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Environmental groups threaten to sue feds over wildlife protection in Plum Island

Environmentalists want the wildlife on Plus Island protected.

Environmentalists want the wildlife on Plus Island protected. The lighthouse is seen here in 2005. Credit: AP / Bill Davis

Environmental groups trying to preserve Plum Island have threatened to sue the federal government if plans to sell the land do not contain building restrictions to protect wildlife.

Save the Sound, Soundkeeper and the Connecticut Fund for the Environment say the island's 834 acres and surrounding waters are home to hundreds of flora and fauna species, including the Roseate tern, rare orchids and other species listed as endangered or threatened.

But the General Services Administration, which is handling the sale, and the Department of Homeland Security, which oversees the Plum Island Animal Disease Center, violated the Endangered Species Act by not "sufficiently consulting" with the U.S. Fish and Wildlife Service and the National Maritime Fisheries Service, according to a notice of intent to sue sent this week. This means the environmental impact statement is "fundamentally flawed" in approving the sale of the island, off Southold Town, the activists said.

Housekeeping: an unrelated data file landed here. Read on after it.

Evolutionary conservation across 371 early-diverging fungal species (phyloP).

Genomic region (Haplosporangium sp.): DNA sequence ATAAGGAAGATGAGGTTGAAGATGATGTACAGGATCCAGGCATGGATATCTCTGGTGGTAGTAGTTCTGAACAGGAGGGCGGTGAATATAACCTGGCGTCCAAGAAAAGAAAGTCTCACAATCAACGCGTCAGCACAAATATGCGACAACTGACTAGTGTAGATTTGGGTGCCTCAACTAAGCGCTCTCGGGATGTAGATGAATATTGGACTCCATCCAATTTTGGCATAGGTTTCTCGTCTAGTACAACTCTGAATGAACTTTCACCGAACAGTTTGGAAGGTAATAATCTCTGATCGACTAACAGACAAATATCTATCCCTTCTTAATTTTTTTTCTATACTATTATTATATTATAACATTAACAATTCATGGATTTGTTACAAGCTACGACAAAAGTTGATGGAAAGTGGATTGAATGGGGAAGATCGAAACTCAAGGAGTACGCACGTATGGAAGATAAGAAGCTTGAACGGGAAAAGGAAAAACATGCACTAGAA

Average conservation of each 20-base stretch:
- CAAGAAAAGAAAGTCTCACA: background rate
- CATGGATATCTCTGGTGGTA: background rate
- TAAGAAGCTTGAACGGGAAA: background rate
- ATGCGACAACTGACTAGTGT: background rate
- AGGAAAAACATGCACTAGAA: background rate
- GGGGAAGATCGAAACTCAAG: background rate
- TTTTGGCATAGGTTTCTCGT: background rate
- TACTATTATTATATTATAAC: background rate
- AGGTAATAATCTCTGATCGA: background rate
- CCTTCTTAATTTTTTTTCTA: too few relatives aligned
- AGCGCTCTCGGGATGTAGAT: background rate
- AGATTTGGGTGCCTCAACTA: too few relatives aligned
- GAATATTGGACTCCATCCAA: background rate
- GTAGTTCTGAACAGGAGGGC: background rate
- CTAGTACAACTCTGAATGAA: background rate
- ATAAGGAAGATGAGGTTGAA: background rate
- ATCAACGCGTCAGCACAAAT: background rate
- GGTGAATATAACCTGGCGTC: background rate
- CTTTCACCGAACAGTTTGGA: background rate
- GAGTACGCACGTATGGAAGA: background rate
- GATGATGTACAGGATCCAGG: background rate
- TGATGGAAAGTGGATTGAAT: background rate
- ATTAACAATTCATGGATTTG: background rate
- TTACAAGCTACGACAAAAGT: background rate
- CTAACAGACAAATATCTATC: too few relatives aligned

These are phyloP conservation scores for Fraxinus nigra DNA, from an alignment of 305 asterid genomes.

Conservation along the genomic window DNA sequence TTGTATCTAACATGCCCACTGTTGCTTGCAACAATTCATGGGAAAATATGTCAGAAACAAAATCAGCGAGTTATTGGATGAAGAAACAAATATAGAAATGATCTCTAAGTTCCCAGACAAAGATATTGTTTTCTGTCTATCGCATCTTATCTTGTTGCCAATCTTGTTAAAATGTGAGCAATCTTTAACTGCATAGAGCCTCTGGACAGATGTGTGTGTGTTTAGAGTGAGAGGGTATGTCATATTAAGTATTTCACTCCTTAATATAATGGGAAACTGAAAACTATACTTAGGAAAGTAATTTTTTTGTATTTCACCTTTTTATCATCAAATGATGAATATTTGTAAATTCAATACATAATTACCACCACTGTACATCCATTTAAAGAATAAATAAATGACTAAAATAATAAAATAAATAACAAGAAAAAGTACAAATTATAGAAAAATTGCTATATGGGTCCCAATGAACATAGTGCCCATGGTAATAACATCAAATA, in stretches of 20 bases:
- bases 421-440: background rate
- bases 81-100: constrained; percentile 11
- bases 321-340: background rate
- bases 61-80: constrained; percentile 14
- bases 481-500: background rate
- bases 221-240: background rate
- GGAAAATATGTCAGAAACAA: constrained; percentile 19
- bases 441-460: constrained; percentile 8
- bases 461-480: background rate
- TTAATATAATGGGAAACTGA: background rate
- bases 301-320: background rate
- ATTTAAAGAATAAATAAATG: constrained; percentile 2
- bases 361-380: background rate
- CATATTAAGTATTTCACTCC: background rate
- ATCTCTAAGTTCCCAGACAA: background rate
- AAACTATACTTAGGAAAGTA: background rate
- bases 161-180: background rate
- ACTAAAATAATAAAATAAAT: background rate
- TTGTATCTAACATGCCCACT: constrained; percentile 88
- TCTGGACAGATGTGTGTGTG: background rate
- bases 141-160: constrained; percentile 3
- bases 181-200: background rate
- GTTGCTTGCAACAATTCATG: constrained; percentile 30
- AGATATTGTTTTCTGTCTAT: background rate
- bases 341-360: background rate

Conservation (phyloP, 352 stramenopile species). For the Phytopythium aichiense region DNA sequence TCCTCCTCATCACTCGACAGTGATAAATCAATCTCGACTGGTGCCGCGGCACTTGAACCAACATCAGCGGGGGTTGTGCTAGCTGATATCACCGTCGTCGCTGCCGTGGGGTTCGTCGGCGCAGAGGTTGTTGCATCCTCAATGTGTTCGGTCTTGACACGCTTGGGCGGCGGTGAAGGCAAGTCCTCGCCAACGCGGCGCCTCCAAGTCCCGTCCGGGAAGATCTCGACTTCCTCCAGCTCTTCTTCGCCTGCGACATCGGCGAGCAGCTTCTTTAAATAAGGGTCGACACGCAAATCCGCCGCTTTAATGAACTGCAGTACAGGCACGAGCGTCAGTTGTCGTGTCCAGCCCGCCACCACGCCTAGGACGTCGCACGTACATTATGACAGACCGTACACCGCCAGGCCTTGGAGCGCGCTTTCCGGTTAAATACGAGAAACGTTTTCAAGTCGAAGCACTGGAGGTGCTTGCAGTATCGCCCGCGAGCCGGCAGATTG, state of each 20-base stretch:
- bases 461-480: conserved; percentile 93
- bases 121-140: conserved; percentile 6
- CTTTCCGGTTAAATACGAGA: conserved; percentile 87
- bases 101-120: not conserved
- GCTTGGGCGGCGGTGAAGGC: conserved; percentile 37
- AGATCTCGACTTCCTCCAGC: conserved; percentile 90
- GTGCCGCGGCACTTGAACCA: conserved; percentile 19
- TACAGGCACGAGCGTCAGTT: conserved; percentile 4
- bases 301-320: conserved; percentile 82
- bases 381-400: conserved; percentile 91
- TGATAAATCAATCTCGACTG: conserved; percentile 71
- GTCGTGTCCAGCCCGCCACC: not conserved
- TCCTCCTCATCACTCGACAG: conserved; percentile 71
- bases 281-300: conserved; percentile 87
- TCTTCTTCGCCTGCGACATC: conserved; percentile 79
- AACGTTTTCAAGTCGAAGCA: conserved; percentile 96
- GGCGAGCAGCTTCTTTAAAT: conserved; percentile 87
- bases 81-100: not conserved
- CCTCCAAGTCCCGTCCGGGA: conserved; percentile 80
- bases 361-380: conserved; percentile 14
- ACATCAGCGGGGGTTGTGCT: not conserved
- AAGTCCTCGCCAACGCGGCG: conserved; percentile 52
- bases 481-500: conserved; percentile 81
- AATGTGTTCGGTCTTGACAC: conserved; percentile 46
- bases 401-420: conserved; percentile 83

"It is one of those rare gems that if the federal government didn't already own it, we'd be fighting like crazy to get the federal government to own it," said attorney Leah Lopez Schmalz at Save the Sound, based in Connecticut.

Homeland Security referred questions to GSA, which said it is reviewing the groups' letter: "GSA remains committed to complying with the statutory requirements established by Congress with regard to the sale of Plum Island."

If concerns aren't addressed by March 9, the groups intend to sue in Long Island's federal court. The Plum Island research is moving to Kansas, a project to be partly funded by the sale.

Lawmakers and environmentalists want the island to be a national wildlife refuge. "It is impossible to understand how the federal government could simultaneously document the island's unique and fragile environmental . . . resources yet conclude that a private sale of the island for any number of potential development purposes would not result in significant environmental damage," said Bob DeLuca, president of the Bridgehampton-based Group for the East End.

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